"Eli," she said. He was in the bathtub, watching. "I think we're going to lose Snake."
He started crying. "Pull it, Mom, little by little."
"I can't. I've tried. I can't tell you how strong it is."
"Let me try."
"No." She was afraid, if she let him, that Snake would win and then Eli would feel guilty for a very long time. But she wondered how long she could hold out.
"Get some warm water," she said. "Maybe if we put its tail in warm water it'll relax and let go of whatever it's clinging to."
Eli got the warm water and Letty stuck Snake's tail in it but Snake didn't relinquish even a millimeter.
"Let's try chanting," she said. "Maybe chanting will charm the snake."
She and Eli chanted her Buddhist prayer and for an instant the snake seemed to relax. But when Letty tugged just a little bit harder, it tightened right up again. If she could just gain a couple of micrometers here and there, maybe by morning she could get the snake out.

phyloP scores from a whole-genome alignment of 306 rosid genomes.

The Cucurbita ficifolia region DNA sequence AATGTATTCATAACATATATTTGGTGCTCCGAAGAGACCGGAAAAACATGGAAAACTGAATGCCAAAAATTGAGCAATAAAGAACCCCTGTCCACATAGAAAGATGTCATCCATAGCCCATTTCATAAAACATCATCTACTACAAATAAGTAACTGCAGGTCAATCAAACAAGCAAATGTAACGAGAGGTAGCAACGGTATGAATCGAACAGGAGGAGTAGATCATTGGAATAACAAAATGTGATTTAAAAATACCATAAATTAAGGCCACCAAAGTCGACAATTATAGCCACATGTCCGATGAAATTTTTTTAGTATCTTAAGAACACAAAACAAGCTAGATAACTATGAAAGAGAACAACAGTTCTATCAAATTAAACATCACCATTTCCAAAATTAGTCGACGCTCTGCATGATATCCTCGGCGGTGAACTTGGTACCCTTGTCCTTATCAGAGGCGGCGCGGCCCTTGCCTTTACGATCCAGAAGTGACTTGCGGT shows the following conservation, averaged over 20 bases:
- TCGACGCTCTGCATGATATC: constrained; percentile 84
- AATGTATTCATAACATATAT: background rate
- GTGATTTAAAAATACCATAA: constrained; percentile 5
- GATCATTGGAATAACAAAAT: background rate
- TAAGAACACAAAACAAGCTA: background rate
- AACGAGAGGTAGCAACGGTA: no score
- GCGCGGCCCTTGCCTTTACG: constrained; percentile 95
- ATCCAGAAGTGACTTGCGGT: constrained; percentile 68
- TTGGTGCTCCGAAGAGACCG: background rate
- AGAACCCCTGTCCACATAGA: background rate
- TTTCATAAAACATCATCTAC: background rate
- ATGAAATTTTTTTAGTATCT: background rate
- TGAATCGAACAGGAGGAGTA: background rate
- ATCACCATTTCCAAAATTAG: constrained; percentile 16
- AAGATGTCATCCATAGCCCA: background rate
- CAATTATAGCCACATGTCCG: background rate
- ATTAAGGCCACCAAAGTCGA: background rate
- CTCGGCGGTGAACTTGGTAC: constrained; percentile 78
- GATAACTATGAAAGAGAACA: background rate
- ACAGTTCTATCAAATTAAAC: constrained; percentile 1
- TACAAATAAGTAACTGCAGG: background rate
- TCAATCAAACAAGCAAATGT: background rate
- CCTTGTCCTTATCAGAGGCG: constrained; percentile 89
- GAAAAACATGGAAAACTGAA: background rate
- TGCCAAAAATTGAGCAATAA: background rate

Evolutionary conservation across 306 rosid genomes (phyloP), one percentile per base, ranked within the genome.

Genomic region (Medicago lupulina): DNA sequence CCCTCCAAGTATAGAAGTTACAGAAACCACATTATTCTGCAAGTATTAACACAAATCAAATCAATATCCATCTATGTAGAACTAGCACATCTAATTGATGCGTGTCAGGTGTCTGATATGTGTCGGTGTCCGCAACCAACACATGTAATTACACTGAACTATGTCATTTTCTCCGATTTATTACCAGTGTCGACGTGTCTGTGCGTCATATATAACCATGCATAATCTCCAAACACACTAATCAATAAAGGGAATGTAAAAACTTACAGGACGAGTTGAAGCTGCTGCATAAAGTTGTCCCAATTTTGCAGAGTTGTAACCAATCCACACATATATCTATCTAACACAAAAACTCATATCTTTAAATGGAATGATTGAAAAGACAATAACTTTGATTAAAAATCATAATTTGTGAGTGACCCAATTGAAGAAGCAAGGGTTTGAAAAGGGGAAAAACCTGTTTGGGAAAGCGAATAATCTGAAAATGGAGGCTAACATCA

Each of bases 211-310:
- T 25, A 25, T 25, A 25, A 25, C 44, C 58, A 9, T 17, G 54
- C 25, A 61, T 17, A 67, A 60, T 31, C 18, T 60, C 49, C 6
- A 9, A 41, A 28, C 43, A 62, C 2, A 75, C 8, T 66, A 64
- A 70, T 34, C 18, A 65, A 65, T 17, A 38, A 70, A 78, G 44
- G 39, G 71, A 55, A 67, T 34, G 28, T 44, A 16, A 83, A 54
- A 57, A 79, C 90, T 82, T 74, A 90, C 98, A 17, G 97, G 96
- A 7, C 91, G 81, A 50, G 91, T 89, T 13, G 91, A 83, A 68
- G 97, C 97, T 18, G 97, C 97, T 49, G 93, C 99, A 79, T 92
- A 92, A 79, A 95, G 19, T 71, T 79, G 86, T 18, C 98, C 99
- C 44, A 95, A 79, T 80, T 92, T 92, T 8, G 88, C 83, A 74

But what about Fred? He was in the other room. He didn't know the snake had escaped in the first place. He'd freak if he thought it was inside the walls or if he knew she had let it get in there. Maybe, for Fred's sake, she should risk ripping it apart. Maybe get scissors and cut it in two.
"Oh," moaned Eli, as if he'd heard what she was thinking. He stooped naked behind her. He asked if she could move over so he could open the door. She did, just barely, so he could slip past her. He came back in his night clothes, which were also clean day clothes, which he put on at night to save time in the morning.
"Want to try?" Letty said. She maintained her grip on the tip of its tail but made room for Eli to test the snake's strength. "Amazing, isn't it?" she said.